Cory: We are located right near the Boston airport. We're vertically integrated; we do all cultivation and processing so we have a lab, a kitchen, retail, plus the grow all in one location. It's a building that's just under 40,000 square feet. Our canopy is around 15,000 square feet of cultivation space. But believe it or not, when I get into work, the first thing I look at is AROYA.
AROYA: How did you first hear about AROYA?
Cory: I was working with Zion Farms in Nashville, we were doing breeding for hemp, and that was when I met Ramsey. So Ramsey, Josh and I, and then our other friend Pat – this was right at the very beginning stages of AROYA becoming a platform – we just connected. Pat had a lot of canopy in Colorado, and he's the one who actually touched base with Ramsey, and then I connected with Ramsey while I was running the operation in Nashville. That was when they sent the first TEROS 12 to me that looks like an old calculator. They've come a long way.
A lot of growers (and I was guilty of this) we want to believe everything that we do – how we blow on the plants, our breath – it makes things different. I still believe there's intention that needs to be involved, the eye of the grower is very important. But what AROYA really humbled me at is knowing the data and seeing that maybe some of the things I was doing that I thought were beneficial were actually not. That was what I learned first from AROYA, just more or less the importance of being precise and consistent with your actions. Consistency is the most important thing. My first introduction to AROYA was when I was managing 15 acres of greenhouse for fem seed production. At that scale, we were not able to use sensors in every greenhouse, but we were doing daily monitoring and that was when I got into crop steering in a bit more effective way. I knew the philosophy just from reading books on controlled environment agriculture and the philosophy of crop steering and different ways you can prune and irrigate to get your generative or vegetative response, but I'd never had a tool outside of a scale that I could use to monitor my drybacks or have real-time feedback through a sensor. When AROYA came about, it really just made it so we could do a lot more precision steering and precision growing with less than 20-hour days. I don't like using the word easy because none of this was easy, but it definitely made it easier to get a bit more precise with our actions, see the cause and effect of it all.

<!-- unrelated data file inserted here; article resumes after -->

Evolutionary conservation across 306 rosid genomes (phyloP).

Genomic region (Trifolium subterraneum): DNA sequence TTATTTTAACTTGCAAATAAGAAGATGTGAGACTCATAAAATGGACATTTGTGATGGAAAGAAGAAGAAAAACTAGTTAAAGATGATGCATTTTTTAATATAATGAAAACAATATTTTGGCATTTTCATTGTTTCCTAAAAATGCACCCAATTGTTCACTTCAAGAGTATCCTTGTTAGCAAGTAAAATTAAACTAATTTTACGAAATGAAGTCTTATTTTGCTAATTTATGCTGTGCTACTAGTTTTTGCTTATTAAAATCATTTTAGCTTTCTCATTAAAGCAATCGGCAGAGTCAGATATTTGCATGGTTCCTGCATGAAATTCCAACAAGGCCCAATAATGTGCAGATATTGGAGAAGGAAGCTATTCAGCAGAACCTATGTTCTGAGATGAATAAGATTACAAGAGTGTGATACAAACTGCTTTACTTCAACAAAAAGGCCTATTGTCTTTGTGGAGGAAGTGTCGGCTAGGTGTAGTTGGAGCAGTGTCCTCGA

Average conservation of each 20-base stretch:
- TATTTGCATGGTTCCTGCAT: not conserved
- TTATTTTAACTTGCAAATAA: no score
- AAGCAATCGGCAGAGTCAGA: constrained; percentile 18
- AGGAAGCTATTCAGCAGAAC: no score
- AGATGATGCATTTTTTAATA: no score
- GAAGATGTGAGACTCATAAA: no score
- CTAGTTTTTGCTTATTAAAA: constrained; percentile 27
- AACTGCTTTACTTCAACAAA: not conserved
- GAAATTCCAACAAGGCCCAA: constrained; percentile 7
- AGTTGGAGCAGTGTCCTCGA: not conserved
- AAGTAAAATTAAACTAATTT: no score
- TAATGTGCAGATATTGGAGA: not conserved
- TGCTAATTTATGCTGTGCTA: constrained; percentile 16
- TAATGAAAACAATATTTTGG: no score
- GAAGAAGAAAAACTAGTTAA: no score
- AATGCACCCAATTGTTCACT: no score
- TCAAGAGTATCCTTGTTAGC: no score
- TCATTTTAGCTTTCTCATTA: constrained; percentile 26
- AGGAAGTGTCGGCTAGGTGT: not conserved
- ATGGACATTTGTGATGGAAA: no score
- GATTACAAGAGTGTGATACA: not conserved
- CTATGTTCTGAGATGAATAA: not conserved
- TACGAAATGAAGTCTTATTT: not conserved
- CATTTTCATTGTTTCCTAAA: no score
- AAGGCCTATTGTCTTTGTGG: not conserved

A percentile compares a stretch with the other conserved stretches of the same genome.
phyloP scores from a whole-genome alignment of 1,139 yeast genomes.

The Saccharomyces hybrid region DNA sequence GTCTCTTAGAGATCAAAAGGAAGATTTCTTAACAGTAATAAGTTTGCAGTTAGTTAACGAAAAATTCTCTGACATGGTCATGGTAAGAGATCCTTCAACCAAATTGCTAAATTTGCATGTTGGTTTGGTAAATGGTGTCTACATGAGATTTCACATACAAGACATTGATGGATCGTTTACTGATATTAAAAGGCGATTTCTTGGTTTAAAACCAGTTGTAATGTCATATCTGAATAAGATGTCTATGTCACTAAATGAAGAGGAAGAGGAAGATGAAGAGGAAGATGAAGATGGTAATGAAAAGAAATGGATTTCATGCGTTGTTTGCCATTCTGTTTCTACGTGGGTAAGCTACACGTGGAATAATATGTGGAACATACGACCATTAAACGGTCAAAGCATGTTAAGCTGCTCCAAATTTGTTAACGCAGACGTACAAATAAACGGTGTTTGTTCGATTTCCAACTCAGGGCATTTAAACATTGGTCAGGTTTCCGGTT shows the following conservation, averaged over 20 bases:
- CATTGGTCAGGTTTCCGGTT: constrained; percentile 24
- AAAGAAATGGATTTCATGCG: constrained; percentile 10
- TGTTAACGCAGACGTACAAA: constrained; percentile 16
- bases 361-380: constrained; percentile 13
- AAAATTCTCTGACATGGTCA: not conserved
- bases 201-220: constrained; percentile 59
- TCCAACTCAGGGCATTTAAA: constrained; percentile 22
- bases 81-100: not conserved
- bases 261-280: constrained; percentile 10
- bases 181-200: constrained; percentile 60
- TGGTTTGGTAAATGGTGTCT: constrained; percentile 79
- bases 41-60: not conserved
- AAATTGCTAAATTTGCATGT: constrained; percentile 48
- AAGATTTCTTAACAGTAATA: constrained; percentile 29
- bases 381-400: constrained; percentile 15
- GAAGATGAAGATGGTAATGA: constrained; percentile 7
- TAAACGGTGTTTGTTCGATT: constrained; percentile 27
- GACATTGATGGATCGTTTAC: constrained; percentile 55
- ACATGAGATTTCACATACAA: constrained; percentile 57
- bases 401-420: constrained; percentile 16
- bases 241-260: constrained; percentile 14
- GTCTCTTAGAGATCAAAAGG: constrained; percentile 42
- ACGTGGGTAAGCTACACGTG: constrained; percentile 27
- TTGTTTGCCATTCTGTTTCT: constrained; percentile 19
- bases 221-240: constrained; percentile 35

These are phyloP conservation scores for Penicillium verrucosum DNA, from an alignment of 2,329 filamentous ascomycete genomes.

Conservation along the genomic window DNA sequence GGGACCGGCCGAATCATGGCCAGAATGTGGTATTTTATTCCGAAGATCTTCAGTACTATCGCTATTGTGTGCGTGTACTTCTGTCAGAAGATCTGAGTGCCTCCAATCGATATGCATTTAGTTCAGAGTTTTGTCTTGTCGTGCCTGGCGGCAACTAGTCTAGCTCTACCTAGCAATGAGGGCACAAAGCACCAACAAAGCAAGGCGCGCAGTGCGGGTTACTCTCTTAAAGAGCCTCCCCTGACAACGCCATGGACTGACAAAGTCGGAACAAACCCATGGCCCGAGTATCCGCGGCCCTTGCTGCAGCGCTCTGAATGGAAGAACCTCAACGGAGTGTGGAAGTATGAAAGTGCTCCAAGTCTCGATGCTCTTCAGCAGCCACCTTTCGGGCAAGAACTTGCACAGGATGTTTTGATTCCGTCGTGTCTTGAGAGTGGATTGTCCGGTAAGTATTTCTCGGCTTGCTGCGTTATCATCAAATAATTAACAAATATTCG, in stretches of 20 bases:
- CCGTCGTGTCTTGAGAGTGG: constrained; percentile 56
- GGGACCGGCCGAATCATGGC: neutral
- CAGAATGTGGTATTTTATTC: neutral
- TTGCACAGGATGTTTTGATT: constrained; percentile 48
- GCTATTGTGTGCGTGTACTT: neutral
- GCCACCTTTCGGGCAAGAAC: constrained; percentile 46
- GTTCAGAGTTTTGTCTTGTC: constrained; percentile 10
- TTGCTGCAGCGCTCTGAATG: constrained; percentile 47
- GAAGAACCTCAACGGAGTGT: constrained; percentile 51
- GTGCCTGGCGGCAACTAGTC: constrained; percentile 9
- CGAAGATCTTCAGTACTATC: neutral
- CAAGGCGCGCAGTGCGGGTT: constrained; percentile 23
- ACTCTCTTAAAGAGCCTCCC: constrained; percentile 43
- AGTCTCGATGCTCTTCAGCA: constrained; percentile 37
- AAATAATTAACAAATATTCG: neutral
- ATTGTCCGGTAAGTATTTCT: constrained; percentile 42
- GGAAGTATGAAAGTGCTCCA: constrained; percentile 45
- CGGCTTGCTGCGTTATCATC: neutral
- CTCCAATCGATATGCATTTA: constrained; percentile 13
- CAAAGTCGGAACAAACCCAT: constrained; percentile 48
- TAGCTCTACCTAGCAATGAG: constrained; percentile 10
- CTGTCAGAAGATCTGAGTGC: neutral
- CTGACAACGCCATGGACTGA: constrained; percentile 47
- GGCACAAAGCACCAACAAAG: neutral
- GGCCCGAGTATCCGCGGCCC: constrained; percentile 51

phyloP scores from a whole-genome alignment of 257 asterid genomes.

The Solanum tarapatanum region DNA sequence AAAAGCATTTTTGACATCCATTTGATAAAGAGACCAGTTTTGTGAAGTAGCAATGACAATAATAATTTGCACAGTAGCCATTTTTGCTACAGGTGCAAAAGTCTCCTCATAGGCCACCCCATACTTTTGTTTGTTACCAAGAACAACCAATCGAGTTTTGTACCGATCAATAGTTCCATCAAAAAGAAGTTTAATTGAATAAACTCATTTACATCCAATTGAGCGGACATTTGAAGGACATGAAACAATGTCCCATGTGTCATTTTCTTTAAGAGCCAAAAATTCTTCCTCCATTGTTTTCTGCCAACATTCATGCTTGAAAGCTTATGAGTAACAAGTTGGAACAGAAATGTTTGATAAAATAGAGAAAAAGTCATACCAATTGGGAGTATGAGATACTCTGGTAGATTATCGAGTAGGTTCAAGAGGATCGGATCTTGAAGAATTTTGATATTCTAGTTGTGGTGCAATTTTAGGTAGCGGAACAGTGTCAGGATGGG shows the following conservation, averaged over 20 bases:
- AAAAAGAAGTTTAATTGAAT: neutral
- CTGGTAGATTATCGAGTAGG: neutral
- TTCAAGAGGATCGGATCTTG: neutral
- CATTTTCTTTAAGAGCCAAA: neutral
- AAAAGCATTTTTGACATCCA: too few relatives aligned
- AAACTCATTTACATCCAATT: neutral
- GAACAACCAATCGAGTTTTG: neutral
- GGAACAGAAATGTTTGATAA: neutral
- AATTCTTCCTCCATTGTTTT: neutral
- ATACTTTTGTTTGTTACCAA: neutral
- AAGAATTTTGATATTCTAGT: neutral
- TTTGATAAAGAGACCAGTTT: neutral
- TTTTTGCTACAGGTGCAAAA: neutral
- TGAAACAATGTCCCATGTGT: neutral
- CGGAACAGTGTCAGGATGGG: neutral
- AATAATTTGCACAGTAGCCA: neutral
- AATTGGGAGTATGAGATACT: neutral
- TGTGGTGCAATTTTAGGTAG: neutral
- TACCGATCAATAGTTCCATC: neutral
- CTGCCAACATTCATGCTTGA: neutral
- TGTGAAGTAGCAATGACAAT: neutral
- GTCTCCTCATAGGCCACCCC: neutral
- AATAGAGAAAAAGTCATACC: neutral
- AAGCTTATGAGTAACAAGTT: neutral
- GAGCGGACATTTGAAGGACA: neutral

AROYA: Did you bring AROYA to Harbor House?
Cory: Yeah, I brought it here, but the first place I used it after Nashville was in Oklahoma. We had 10 flowering rooms and that was where I had the ability to utilize the platform in its infancy and run it there. Then when I came to Harbor House, it was one of the first things that I put on my wishlist so we could really just get an optic into what's happening at a granular level from points that are very important to the plant's success, as well as the company's success.
AROYA: How’s AROYA working for Harbor House so far?
Cory: It's working great. It being such a new platform, there's a lot of teaching that is involved, and obviously AROYA is great with that in regard to having consultants that you can set up meetings with. If I have any new onboarding or anybody that needs a refresher, we’ll set a call up or I'll teach them what the capabilities are and how to track and log events. One of the biggest benefits is being able to log processes to try to replicate the growth cycles to be able to consistently produce the same quality product for the sake of the consumer. At the end of the day, they want to be able to come back and buy Motor Breath and have it be pretty much what they had the batch prior – that's where the data and the feedback through AROYA helps you get to that level. To have the same exact proper batch time and time again – for me as a grower that's an end goal.